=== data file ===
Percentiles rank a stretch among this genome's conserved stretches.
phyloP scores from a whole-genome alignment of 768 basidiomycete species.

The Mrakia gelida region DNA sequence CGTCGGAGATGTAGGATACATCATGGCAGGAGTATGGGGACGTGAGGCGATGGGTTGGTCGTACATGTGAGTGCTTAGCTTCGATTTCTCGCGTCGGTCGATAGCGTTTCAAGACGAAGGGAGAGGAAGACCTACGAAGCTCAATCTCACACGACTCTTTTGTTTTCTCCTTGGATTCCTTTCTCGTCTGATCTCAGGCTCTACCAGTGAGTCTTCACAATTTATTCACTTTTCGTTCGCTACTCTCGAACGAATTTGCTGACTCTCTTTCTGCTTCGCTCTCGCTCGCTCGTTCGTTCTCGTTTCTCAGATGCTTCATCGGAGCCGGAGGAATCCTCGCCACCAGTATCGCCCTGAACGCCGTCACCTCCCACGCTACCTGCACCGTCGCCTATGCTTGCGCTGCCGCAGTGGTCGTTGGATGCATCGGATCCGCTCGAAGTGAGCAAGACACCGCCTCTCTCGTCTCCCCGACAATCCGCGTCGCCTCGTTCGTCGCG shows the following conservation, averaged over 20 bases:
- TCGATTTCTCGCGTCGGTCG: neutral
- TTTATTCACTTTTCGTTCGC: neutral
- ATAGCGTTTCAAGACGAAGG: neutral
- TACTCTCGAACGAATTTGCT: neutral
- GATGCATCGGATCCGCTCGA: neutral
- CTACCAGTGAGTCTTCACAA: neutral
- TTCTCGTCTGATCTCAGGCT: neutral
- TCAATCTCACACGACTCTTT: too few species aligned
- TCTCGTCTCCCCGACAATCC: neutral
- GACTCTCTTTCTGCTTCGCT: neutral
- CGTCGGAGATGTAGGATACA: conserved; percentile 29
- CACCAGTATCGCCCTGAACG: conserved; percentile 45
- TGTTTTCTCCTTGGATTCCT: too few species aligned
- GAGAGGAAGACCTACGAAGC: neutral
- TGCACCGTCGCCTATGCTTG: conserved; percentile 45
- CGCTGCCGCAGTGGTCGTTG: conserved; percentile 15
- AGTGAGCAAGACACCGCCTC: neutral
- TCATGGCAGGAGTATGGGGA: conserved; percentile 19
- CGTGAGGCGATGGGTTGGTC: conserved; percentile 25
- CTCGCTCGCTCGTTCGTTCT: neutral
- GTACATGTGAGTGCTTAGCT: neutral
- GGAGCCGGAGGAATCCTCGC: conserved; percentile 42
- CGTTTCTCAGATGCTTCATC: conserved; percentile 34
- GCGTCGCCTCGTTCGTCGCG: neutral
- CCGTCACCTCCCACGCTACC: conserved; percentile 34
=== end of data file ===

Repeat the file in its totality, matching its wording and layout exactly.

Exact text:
Percentiles rank a stretch among this genome's conserved stretches.
phyloP scores from a whole-genome alignment of 768 basidiomycete species.

The Mrakia gelida region DNA sequence CGTCGGAGATGTAGGATACATCATGGCAGGAGTATGGGGACGTGAGGCGATGGGTTGGTCGTACATGTGAGTGCTTAGCTTCGATTTCTCGCGTCGGTCGATAGCGTTTCAAGACGAAGGGAGAGGAAGACCTACGAAGCTCAATCTCACACGACTCTTTTGTTTTCTCCTTGGATTCCTTTCTCGTCTGATCTCAGGCTCTACCAGTGAGTCTTCACAATTTATTCACTTTTCGTTCGCTACTCTCGAACGAATTTGCTGACTCTCTTTCTGCTTCGCTCTCGCTCGCTCGTTCGTTCTCGTTTCTCAGATGCTTCATCGGAGCCGGAGGAATCCTCGCCACCAGTATCGCCCTGAACGCCGTCACCTCCCACGCTACCTGCACCGTCGCCTATGCTTGCGCTGCCGCAGTGGTCGTTGGATGCATCGGATCCGCTCGAAGTGAGCAAGACACCGCCTCTCTCGTCTCCCCGACAATCCGCGTCGCCTCGTTCGTCGCG shows the following conservation, averaged over 20 bases:
- TCGATTTCTCGCGTCGGTCG: neutral
- TTTATTCACTTTTCGTTCGC: neutral
- ATAGCGTTTCAAGACGAAGG: neutral
- TACTCTCGAACGAATTTGCT: neutral
- GATGCATCGGATCCGCTCGA: neutral
- CTACCAGTGAGTCTTCACAA: neutral
- TTCTCGTCTGATCTCAGGCT: neutral
- TCAATCTCACACGACTCTTT: too few species aligned
- TCTCGTCTCCCCGACAATCC: neutral
- GACTCTCTTTCTGCTTCGCT: neutral
- CGTCGGAGATGTAGGATACA: conserved; percentile 29
- CACCAGTATCGCCCTGAACG: conserved; percentile 45
- TGTTTTCTCCTTGGATTCCT: too few species aligned
- GAGAGGAAGACCTACGAAGC: neutral
- TGCACCGTCGCCTATGCTTG: conserved; percentile 45
- CGCTGCCGCAGTGGTCGTTG: conserved; percentile 15
- AGTGAGCAAGACACCGCCTC: neutral
- TCATGGCAGGAGTATGGGGA: conserved; percentile 19
- CGTGAGGCGATGGGTTGGTC: conserved; percentile 25
- CTCGCTCGCTCGTTCGTTCT: neutral
- GTACATGTGAGTGCTTAGCT: neutral
- GGAGCCGGAGGAATCCTCGC: conserved; percentile 42
- CGTTTCTCAGATGCTTCATC: conserved; percentile 34
- GCGTCGCCTCGTTCGTCGCG: neutral
- CCGTCACCTCCCACGCTACC: conserved; percentile 34